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Dungeons & Dragons tosses out One D&D label but struggles to define next chapter.

Just don't call it 6th Edition.

Stop calling Dungeons & Dragons’ next phase ‘One D&D' because that term was apparently never meant to stick. The popular tabletop RPG is dealing with a bit of an identity crisis ahead of a new trio of core rulebooks due sometime in 2024 - the game is changing, but Wizards of the Coast seems allergic to calling it a new edition.

According to a recent Polygon article, Wizards marketers and designers told press at a private gathering that One D&D did not arise from the design team, nor was it ever anything more than an internal codename. That didn’t stop the moniker from appearing on a splashy reveal video, marketing images and promotional material when the company announced D&D’s next chapter in 2022.

Nathan Stewart, vice president of marketing at Wizards of the Coast, reportedly said One D&D referred to the company’s integration of physical and digital access via the recently acquired - and increasingly emphasised - D&D Beyond platform and online store.

So, what name did ‘One D&D’ muscle out? That’s part of the problem with the massive tabletop brand’s next generation of rulebooks - there doesn’t seem to be a definitive title. Part of that is by design, as lead designer Jeremy Crawford reportedly told press at the event. D&D editions have historically marked massive creative pivots and changes to how the game is played and caused a resulting rift in the playerbase (ask anyone about 4th Edition).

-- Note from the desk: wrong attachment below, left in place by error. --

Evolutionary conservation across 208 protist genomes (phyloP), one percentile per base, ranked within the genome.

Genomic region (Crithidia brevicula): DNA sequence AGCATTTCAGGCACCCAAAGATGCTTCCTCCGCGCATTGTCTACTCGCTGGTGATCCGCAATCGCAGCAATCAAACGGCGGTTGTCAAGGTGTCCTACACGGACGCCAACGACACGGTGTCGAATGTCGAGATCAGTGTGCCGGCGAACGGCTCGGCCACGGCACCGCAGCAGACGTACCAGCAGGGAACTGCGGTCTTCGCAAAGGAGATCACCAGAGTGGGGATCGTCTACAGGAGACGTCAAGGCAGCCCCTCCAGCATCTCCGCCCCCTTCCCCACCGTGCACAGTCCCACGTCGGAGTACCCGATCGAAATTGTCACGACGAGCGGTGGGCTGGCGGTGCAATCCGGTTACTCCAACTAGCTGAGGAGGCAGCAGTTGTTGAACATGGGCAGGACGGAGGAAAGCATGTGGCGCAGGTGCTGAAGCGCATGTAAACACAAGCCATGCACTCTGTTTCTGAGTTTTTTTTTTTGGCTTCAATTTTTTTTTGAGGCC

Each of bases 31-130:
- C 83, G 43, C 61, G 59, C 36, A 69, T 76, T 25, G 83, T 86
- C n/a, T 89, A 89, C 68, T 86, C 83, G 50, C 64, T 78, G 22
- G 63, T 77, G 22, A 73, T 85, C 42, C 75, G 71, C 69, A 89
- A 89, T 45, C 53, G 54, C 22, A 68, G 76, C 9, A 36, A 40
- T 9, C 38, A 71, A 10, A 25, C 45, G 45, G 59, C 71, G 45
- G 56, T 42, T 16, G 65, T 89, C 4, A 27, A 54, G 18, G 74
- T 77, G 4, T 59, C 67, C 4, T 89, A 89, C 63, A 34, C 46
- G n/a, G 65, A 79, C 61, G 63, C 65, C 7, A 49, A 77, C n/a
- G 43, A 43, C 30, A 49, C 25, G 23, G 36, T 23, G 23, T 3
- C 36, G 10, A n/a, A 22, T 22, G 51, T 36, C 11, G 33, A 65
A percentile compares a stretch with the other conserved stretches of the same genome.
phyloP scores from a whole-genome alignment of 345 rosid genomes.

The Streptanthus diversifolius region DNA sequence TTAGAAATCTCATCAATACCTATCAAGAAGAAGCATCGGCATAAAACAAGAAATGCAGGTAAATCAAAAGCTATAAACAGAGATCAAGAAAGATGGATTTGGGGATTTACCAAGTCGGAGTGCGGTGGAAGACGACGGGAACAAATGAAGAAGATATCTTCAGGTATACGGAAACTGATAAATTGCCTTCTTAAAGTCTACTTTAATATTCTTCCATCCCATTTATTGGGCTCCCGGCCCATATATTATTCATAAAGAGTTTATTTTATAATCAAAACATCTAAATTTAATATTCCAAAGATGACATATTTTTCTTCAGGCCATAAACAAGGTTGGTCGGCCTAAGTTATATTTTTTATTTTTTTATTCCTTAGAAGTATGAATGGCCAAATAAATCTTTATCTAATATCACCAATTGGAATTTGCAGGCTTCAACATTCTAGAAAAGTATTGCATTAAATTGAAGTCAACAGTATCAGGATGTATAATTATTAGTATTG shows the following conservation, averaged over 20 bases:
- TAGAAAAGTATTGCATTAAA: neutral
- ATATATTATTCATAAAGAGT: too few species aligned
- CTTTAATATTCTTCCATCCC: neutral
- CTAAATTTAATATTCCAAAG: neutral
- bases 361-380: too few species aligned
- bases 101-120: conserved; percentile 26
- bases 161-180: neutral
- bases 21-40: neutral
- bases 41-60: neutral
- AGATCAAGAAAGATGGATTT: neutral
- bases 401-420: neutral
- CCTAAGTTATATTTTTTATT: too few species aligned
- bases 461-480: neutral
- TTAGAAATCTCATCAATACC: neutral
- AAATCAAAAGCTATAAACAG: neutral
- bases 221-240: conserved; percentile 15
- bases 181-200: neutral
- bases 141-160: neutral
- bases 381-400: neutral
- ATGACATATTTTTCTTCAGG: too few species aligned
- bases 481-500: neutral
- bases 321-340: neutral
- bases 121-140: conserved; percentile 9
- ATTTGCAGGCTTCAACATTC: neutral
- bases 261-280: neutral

Well, this is awkward. We made a whole video about One D&D and what will change upon its arrival.Watch on YouTube

Wizards of the Coast wants to avoid fracturing its massive audience this time around, and has thus avoided any official use of the word ‘edition’ like a crowded brunch circa late 2020. Fifth Edition isn’t going anywhere, it’s just changing enough to warrant the publication of three new books (that will be sold at a higher price point). Next year will welcome the arrival of the Dungeon Master’s Guide (2024), which will exist alongside the Dungeon Master’s Guide (2014) instead of replacing it. D&D’s ongoing compatibility across all 5E books seems a paramount concern to the company.

Think of it like a live service video game, which releases content patches with version numbers - V1.24, for example - and sometimes big branded names. Sometimes those versions fix small but critical bugs, but sometimes they drop a boat load of new content into the game’s environment. It’s still effectively the same game with the same name and brand recognition, no matter what’s being created under the hood.

Whether this proves a healthy way to manage a tabletop RPG series remains to be seen. What will ‘5th Edition’ mean once it eventually morphs beyond the collection of rules and concepts that has defined D&D’s last decade? Between the explosion in popularity prior to and certainly after the pandemic, and the OGL fiasco earlier this year, D&D is remarkably different from the RPG released in 2014. Wizards of the Coast’s wobbly attempt to walk the tightrope between ‘new product’ and ‘same brand you love’ creates an interesting crisis of identity.

One D&D is dead, long live, uh… *checks card* anything but One D&D.

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